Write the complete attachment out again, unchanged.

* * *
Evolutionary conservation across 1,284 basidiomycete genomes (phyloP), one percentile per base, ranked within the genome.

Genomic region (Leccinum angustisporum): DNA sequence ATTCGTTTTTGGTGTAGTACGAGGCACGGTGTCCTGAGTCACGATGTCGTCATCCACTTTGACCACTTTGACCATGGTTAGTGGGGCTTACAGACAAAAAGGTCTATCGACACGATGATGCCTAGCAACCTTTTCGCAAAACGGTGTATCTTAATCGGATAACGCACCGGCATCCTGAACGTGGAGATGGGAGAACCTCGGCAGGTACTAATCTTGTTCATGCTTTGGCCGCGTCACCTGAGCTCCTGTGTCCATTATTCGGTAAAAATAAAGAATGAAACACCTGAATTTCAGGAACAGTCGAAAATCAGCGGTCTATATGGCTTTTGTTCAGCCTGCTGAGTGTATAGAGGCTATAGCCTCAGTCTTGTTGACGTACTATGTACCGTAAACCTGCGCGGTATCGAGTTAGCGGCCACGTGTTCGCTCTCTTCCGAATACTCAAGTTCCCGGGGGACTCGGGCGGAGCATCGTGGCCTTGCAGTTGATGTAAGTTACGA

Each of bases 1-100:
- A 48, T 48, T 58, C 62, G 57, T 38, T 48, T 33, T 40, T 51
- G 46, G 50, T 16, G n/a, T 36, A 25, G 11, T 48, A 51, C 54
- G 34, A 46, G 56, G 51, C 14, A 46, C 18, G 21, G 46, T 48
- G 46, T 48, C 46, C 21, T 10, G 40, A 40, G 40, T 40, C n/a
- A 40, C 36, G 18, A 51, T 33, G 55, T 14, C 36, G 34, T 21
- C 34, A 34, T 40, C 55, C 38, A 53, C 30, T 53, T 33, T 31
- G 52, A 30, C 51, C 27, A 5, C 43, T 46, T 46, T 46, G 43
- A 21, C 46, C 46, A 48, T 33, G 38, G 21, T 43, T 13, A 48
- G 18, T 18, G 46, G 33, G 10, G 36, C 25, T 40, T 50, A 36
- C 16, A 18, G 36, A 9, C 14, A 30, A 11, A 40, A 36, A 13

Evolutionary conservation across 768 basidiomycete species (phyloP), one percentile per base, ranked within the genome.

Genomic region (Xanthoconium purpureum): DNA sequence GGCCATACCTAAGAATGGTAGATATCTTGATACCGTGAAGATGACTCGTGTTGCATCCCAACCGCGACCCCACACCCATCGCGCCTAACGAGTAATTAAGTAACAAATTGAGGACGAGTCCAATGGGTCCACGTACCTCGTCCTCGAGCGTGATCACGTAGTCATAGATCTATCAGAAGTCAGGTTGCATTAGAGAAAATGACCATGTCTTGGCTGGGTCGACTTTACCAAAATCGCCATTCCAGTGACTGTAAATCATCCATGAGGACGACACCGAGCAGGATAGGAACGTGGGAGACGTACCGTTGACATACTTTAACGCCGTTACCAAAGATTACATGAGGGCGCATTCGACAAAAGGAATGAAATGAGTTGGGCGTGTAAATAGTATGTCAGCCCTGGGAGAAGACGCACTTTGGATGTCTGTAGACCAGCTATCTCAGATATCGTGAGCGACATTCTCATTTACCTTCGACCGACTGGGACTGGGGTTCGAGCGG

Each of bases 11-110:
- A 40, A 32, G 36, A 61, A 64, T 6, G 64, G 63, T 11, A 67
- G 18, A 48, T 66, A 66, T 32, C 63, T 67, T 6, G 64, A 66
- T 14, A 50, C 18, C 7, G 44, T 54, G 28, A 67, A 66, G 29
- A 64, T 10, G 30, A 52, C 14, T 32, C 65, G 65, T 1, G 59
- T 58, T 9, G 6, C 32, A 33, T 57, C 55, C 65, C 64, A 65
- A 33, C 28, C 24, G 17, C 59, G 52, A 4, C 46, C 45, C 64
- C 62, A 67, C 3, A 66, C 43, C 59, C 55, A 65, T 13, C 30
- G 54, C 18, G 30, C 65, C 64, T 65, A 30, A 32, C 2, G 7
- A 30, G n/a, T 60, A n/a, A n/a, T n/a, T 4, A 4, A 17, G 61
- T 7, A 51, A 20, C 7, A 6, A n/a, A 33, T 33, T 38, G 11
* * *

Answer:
Evolutionary conservation across 1,284 basidiomycete genomes (phyloP), one percentile per base, ranked within the genome.

Genomic region (Leccinum angustisporum): DNA sequence ATTCGTTTTTGGTGTAGTACGAGGCACGGTGTCCTGAGTCACGATGTCGTCATCCACTTTGACCACTTTGACCATGGTTAGTGGGGCTTACAGACAAAAAGGTCTATCGACACGATGATGCCTAGCAACCTTTTCGCAAAACGGTGTATCTTAATCGGATAACGCACCGGCATCCTGAACGTGGAGATGGGAGAACCTCGGCAGGTACTAATCTTGTTCATGCTTTGGCCGCGTCACCTGAGCTCCTGTGTCCATTATTCGGTAAAAATAAAGAATGAAACACCTGAATTTCAGGAACAGTCGAAAATCAGCGGTCTATATGGCTTTTGTTCAGCCTGCTGAGTGTATAGAGGCTATAGCCTCAGTCTTGTTGACGTACTATGTACCGTAAACCTGCGCGGTATCGAGTTAGCGGCCACGTGTTCGCTCTCTTCCGAATACTCAAGTTCCCGGGGGACTCGGGCGGAGCATCGTGGCCTTGCAGTTGATGTAAGTTACGA

Each of bases 1-100:
- A 48, T 48, T 58, C 62, G 57, T 38, T 48, T 33, T 40, T 51
- G 46, G 50, T 16, G n/a, T 36, A 25, G 11, T 48, A 51, C 54
- G 34, A 46, G 56, G 51, C 14, A 46, C 18, G 21, G 46, T 48
- G 46, T 48, C 46, C 21, T 10, G 40, A 40, G 40, T 40, C n/a
- A 40, C 36, G 18, A 51, T 33, G 55, T 14, C 36, G 34, T 21
- C 34, A 34, T 40, C 55, C 38, A 53, C 30, T 53, T 33, T 31
- G 52, A 30, C 51, C 27, A 5, C 43, T 46, T 46, T 46, G 43
- A 21, C 46, C 46, A 48, T 33, G 38, G 21, T 43, T 13, A 48
- G 18, T 18, G 46, G 33, G 10, G 36, C 25, T 40, T 50, A 36
- C 16, A 18, G 36, A 9, C 14, A 30, A 11, A 40, A 36, A 13

Evolutionary conservation across 768 basidiomycete species (phyloP), one percentile per base, ranked within the genome.

Genomic region (Xanthoconium purpureum): DNA sequence GGCCATACCTAAGAATGGTAGATATCTTGATACCGTGAAGATGACTCGTGTTGCATCCCAACCGCGACCCCACACCCATCGCGCCTAACGAGTAATTAAGTAACAAATTGAGGACGAGTCCAATGGGTCCACGTACCTCGTCCTCGAGCGTGATCACGTAGTCATAGATCTATCAGAAGTCAGGTTGCATTAGAGAAAATGACCATGTCTTGGCTGGGTCGACTTTACCAAAATCGCCATTCCAGTGACTGTAAATCATCCATGAGGACGACACCGAGCAGGATAGGAACGTGGGAGACGTACCGTTGACATACTTTAACGCCGTTACCAAAGATTACATGAGGGCGCATTCGACAAAAGGAATGAAATGAGTTGGGCGTGTAAATAGTATGTCAGCCCTGGGAGAAGACGCACTTTGGATGTCTGTAGACCAGCTATCTCAGATATCGTGAGCGACATTCTCATTTACCTTCGACCGACTGGGACTGGGGTTCGAGCGG

Each of bases 11-110:
- A 40, A 32, G 36, A 61, A 64, T 6, G 64, G 63, T 11, A 67
- G 18, A 48, T 66, A 66, T 32, C 63, T 67, T 6, G 64, A 66
- T 14, A 50, C 18, C 7, G 44, T 54, G 28, A 67, A 66, G 29
- A 64, T 10, G 30, A 52, C 14, T 32, C 65, G 65, T 1, G 59
- T 58, T 9, G 6, C 32, A 33, T 57, C 55, C 65, C 64, A 65
- A 33, C 28, C 24, G 17, C 59, G 52, A 4, C 46, C 45, C 64
- C 62, A 67, C 3, A 66, C 43, C 59, C 55, A 65, T 13, C 30
- G 54, C 18, G 30, C 65, C 64, T 65, A 30, A 32, C 2, G 7
- A 30, G n/a, T 60, A n/a, A n/a, T n/a, T 4, A 4, A 17, G 61
- T 7, A 51, A 20, C 7, A 6, A n/a, A 33, T 33, T 38, G 11